That’s what we learn from the overwhelming response to Michael Moore’s “Sicko.” Health care reformers should, by all means, address the anxieties of middle-class Americans, their growing and justified fear of finding themselves uninsured or having their insurers deny coverage when they need it most. But reformers shouldn’t focus only on self-interest. They should also appeal to Americans’ sense of decency and humanity.
What outrages people who see “Sicko” is the sheer cruelty and injustice of the American health care system — sick people who can’t pay their hospital bills literally dumped on the sidewalk, a child who dies because an emergency room that isn’t a participant in her mother’s health plan won’t treat her, hard-working Americans driven into humiliating poverty by medical bills.
“Sicko” is a powerful call to action — but don’t count the defenders of the status quo out. History shows that they’re very good at fending off reform by finding new ways to scare us. ...
Now, every wealthy country except the United States already has some form of universal care. Citizens of these countries pay extra taxes as a result — but they make up for that through savings on insurance premiums and out-of-pocket medical costs. The overall cost of health care in countries with universal coverage is much lower than it is here.
Meanwhile, every available indicator says that in terms of quality, access to needed care and health outcomes, the U.S. health care system does worse, not better, than other advanced countries — even Britain, which spends only about 40 percent as much per person as we do.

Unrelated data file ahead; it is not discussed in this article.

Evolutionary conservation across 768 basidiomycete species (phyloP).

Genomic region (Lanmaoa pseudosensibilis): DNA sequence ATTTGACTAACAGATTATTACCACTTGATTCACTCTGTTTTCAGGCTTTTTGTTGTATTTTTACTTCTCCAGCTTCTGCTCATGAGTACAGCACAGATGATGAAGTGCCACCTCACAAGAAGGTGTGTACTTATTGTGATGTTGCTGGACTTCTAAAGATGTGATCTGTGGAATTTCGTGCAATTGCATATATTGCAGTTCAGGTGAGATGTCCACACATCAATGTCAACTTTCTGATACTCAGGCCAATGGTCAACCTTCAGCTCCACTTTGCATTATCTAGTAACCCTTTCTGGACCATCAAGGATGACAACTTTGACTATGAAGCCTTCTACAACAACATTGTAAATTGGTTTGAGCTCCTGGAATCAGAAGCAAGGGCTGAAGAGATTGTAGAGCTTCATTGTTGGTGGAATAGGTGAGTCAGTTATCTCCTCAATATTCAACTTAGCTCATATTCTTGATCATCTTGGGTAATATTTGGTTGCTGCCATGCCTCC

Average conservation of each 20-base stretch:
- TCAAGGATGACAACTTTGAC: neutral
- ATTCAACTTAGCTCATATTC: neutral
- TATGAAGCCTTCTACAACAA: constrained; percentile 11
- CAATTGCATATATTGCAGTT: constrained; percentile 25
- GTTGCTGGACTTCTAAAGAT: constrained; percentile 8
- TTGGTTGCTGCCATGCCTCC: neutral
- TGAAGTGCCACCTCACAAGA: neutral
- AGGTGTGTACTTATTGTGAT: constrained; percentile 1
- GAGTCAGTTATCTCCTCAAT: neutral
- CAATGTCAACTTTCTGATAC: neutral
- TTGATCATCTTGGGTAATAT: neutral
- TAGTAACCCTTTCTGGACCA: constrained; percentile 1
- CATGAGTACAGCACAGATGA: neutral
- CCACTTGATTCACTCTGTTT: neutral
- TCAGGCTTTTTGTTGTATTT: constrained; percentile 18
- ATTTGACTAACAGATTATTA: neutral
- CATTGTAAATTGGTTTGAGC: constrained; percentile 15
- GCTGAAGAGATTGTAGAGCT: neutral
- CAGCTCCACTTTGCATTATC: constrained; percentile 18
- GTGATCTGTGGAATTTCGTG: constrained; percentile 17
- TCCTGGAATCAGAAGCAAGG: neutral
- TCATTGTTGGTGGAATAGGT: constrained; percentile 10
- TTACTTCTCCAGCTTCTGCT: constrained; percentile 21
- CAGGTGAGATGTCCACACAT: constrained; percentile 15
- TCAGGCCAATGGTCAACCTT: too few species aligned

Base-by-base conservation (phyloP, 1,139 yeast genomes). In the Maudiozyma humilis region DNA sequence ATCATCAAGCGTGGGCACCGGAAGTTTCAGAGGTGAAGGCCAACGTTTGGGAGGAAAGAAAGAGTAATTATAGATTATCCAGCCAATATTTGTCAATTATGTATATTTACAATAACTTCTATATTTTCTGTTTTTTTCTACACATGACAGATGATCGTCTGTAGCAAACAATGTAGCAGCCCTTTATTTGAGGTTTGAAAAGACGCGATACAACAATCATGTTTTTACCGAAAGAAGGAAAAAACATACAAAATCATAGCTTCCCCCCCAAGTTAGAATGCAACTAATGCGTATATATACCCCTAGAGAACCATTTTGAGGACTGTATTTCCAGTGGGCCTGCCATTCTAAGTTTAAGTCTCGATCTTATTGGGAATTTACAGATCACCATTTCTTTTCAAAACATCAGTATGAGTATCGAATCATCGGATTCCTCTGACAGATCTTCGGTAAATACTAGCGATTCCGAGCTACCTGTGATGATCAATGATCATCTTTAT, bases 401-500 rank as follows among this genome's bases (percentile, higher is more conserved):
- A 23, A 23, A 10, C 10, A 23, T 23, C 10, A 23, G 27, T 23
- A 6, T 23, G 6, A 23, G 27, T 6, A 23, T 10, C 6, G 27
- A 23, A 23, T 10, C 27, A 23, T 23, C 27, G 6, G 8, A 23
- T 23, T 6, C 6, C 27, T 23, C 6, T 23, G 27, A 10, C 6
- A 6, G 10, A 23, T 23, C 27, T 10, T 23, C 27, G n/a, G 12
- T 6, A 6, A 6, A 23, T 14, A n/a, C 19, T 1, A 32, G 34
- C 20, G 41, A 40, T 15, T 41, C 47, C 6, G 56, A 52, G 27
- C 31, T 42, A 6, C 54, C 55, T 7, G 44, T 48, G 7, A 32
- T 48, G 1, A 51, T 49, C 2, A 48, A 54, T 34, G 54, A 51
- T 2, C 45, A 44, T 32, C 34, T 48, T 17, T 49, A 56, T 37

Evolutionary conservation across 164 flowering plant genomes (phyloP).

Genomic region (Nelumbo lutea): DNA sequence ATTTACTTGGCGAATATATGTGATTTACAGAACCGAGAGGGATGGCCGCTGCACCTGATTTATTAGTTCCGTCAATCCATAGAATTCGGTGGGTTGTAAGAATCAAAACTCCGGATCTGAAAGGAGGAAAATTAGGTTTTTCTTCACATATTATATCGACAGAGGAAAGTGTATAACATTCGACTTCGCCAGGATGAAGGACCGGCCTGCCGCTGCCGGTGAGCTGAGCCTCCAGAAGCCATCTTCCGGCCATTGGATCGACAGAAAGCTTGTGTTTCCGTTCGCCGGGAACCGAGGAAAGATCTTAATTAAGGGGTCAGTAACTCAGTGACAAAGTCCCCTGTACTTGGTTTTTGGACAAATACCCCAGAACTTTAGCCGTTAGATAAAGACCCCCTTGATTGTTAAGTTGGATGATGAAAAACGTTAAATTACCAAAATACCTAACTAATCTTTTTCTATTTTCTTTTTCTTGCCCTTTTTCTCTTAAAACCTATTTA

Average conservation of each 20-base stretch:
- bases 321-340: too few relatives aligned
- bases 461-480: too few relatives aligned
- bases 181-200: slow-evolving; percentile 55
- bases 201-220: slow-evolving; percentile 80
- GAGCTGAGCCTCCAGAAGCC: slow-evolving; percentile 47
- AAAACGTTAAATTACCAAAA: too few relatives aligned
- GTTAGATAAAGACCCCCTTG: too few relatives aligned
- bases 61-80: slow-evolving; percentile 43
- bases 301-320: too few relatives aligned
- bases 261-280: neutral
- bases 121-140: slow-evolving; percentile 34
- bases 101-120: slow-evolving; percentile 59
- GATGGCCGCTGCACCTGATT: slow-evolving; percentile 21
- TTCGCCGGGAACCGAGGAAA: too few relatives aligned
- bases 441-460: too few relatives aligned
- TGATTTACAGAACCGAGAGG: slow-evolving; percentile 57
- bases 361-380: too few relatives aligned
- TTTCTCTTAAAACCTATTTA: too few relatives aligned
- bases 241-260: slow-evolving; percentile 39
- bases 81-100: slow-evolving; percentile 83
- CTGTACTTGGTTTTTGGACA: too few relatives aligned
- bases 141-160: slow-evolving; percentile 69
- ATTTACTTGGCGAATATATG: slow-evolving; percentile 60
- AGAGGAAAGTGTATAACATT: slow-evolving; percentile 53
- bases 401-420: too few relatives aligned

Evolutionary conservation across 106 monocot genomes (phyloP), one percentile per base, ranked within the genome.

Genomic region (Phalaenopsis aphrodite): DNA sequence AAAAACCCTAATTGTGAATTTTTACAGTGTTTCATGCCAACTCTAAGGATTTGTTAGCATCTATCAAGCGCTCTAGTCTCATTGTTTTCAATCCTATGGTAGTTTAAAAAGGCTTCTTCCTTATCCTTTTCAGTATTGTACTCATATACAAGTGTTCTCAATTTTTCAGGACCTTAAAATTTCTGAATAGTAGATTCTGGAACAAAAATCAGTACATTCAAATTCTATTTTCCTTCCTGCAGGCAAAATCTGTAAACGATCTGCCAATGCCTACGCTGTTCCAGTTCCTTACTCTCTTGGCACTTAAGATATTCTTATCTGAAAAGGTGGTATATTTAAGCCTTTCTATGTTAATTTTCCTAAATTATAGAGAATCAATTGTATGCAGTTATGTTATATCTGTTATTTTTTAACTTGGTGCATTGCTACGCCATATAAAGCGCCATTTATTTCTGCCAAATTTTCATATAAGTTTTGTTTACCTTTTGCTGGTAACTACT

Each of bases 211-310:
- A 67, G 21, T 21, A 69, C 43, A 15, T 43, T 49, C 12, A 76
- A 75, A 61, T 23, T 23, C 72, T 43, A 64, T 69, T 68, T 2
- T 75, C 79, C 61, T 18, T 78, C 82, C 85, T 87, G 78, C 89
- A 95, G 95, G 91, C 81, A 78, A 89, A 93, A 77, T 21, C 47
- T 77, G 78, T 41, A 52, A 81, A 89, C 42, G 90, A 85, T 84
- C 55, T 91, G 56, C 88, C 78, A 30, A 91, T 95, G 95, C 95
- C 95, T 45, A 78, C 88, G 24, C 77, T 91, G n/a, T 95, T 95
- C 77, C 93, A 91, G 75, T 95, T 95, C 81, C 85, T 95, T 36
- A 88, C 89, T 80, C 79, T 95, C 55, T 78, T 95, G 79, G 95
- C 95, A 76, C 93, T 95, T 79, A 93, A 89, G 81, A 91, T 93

Yes, Canadians wait longer than insured Americans for elective surgery. But over all, the average Canadian’s access to health care is as good as that of the average insured American — and much better than that of uninsured Americans, many of whom never receive needed care at all. ...
“We have always known that heedless self-interest was bad morals; we know now that it is bad economics.” So declared F.D.R. in 1937, in words that apply perfectly to health care today. This isn’t one of those cases where we face painful tradeoffs — here, doing the right thing is also cost-efficient. Universal health care would save thousands of American lives each year, while actually saving money.
What is it that our fellow citizens, almost uniquely among the people of the world, can't seem to get about this? It isn't that hard. What is wrong with us?